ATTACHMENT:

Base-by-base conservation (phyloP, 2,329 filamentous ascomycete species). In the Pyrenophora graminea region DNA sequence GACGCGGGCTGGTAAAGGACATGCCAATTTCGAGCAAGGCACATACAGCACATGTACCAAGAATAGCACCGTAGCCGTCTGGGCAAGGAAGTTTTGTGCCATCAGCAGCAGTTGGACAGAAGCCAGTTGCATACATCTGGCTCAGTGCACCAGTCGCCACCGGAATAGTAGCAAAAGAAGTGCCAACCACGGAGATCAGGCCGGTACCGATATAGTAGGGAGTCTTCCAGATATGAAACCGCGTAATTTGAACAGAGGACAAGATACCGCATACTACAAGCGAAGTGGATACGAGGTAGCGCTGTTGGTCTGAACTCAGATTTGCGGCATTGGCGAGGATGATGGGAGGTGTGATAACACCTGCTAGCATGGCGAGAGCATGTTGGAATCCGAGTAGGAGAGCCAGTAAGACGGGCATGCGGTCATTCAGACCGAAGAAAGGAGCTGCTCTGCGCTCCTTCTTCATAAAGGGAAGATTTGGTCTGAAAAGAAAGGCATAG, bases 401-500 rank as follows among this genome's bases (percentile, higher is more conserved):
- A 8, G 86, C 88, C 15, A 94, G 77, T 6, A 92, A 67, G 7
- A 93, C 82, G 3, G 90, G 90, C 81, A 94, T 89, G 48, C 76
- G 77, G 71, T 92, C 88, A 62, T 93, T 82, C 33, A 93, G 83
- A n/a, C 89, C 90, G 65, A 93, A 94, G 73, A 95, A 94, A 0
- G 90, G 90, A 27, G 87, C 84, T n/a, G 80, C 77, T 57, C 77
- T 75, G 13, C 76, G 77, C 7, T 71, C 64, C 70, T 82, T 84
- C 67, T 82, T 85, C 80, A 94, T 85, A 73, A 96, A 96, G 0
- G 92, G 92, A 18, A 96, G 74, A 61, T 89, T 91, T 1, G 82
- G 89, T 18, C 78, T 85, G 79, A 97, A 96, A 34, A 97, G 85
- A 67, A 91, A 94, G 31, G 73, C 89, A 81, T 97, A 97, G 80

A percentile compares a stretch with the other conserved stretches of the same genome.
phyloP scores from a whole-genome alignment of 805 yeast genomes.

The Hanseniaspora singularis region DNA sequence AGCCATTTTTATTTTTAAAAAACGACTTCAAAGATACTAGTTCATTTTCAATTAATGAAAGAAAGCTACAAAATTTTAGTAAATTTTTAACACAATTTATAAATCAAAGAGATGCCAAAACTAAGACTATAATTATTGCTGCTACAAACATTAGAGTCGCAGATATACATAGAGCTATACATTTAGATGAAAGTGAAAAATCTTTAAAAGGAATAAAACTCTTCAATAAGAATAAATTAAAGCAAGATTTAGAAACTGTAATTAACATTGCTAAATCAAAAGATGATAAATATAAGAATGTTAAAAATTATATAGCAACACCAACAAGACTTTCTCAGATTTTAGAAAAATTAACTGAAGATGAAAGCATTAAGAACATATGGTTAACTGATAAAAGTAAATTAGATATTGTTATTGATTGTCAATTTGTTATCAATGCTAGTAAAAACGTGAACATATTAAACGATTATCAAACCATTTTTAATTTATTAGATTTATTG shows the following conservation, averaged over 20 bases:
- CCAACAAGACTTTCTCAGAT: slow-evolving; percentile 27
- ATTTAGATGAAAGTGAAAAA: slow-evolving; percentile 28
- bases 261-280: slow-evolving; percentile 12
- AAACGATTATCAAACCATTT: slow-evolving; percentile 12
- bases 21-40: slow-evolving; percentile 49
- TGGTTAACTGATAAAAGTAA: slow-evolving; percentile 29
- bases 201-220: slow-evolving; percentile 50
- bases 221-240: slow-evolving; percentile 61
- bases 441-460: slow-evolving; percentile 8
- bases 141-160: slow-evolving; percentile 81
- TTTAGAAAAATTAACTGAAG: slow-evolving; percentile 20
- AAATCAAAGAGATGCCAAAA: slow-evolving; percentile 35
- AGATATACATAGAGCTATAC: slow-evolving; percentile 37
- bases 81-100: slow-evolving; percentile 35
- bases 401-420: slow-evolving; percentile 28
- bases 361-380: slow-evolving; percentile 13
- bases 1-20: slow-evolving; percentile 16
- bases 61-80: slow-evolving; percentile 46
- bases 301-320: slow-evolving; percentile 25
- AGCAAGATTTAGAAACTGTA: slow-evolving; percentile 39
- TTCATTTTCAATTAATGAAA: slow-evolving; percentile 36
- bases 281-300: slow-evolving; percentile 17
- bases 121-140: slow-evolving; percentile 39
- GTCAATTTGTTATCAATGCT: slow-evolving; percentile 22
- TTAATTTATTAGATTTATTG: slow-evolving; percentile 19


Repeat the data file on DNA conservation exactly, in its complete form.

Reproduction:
Base-by-base conservation (phyloP, 2,329 filamentous ascomycete species). In the Pyrenophora graminea region DNA sequence GACGCGGGCTGGTAAAGGACATGCCAATTTCGAGCAAGGCACATACAGCACATGTACCAAGAATAGCACCGTAGCCGTCTGGGCAAGGAAGTTTTGTGCCATCAGCAGCAGTTGGACAGAAGCCAGTTGCATACATCTGGCTCAGTGCACCAGTCGCCACCGGAATAGTAGCAAAAGAAGTGCCAACCACGGAGATCAGGCCGGTACCGATATAGTAGGGAGTCTTCCAGATATGAAACCGCGTAATTTGAACAGAGGACAAGATACCGCATACTACAAGCGAAGTGGATACGAGGTAGCGCTGTTGGTCTGAACTCAGATTTGCGGCATTGGCGAGGATGATGGGAGGTGTGATAACACCTGCTAGCATGGCGAGAGCATGTTGGAATCCGAGTAGGAGAGCCAGTAAGACGGGCATGCGGTCATTCAGACCGAAGAAAGGAGCTGCTCTGCGCTCCTTCTTCATAAAGGGAAGATTTGGTCTGAAAAGAAAGGCATAG, bases 401-500 rank as follows among this genome's bases (percentile, higher is more conserved):
- A 8, G 86, C 88, C 15, A 94, G 77, T 6, A 92, A 67, G 7
- A 93, C 82, G 3, G 90, G 90, C 81, A 94, T 89, G 48, C 76
- G 77, G 71, T 92, C 88, A 62, T 93, T 82, C 33, A 93, G 83
- A n/a, C 89, C 90, G 65, A 93, A 94, G 73, A 95, A 94, A 0
- G 90, G 90, A 27, G 87, C 84, T n/a, G 80, C 77, T 57, C 77
- T 75, G 13, C 76, G 77, C 7, T 71, C 64, C 70, T 82, T 84
- C 67, T 82, T 85, C 80, A 94, T 85, A 73, A 96, A 96, G 0
- G 92, G 92, A 18, A 96, G 74, A 61, T 89, T 91, T 1, G 82
- G 89, T 18, C 78, T 85, G 79, A 97, A 96, A 34, A 97, G 85
- A 67, A 91, A 94, G 31, G 73, C 89, A 81, T 97, A 97, G 80

A percentile compares a stretch with the other conserved stretches of the same genome.
phyloP scores from a whole-genome alignment of 805 yeast genomes.

The Hanseniaspora singularis region DNA sequence AGCCATTTTTATTTTTAAAAAACGACTTCAAAGATACTAGTTCATTTTCAATTAATGAAAGAAAGCTACAAAATTTTAGTAAATTTTTAACACAATTTATAAATCAAAGAGATGCCAAAACTAAGACTATAATTATTGCTGCTACAAACATTAGAGTCGCAGATATACATAGAGCTATACATTTAGATGAAAGTGAAAAATCTTTAAAAGGAATAAAACTCTTCAATAAGAATAAATTAAAGCAAGATTTAGAAACTGTAATTAACATTGCTAAATCAAAAGATGATAAATATAAGAATGTTAAAAATTATATAGCAACACCAACAAGACTTTCTCAGATTTTAGAAAAATTAACTGAAGATGAAAGCATTAAGAACATATGGTTAACTGATAAAAGTAAATTAGATATTGTTATTGATTGTCAATTTGTTATCAATGCTAGTAAAAACGTGAACATATTAAACGATTATCAAACCATTTTTAATTTATTAGATTTATTG shows the following conservation, averaged over 20 bases:
- CCAACAAGACTTTCTCAGAT: slow-evolving; percentile 27
- ATTTAGATGAAAGTGAAAAA: slow-evolving; percentile 28
- bases 261-280: slow-evolving; percentile 12
- AAACGATTATCAAACCATTT: slow-evolving; percentile 12
- bases 21-40: slow-evolving; percentile 49
- TGGTTAACTGATAAAAGTAA: slow-evolving; percentile 29
- bases 201-220: slow-evolving; percentile 50
- bases 221-240: slow-evolving; percentile 61
- bases 441-460: slow-evolving; percentile 8
- bases 141-160: slow-evolving; percentile 81
- TTTAGAAAAATTAACTGAAG: slow-evolving; percentile 20
- AAATCAAAGAGATGCCAAAA: slow-evolving; percentile 35
- AGATATACATAGAGCTATAC: slow-evolving; percentile 37
- bases 81-100: slow-evolving; percentile 35
- bases 401-420: slow-evolving; percentile 28
- bases 361-380: slow-evolving; percentile 13
- bases 1-20: slow-evolving; percentile 16
- bases 61-80: slow-evolving; percentile 46
- bases 301-320: slow-evolving; percentile 25
- AGCAAGATTTAGAAACTGTA: slow-evolving; percentile 39
- TTCATTTTCAATTAATGAAA: slow-evolving; percentile 36
- bases 281-300: slow-evolving; percentile 17
- bases 121-140: slow-evolving; percentile 39
- GTCAATTTGTTATCAATGCT: slow-evolving; percentile 22
- TTAATTTATTAGATTTATTG: slow-evolving; percentile 19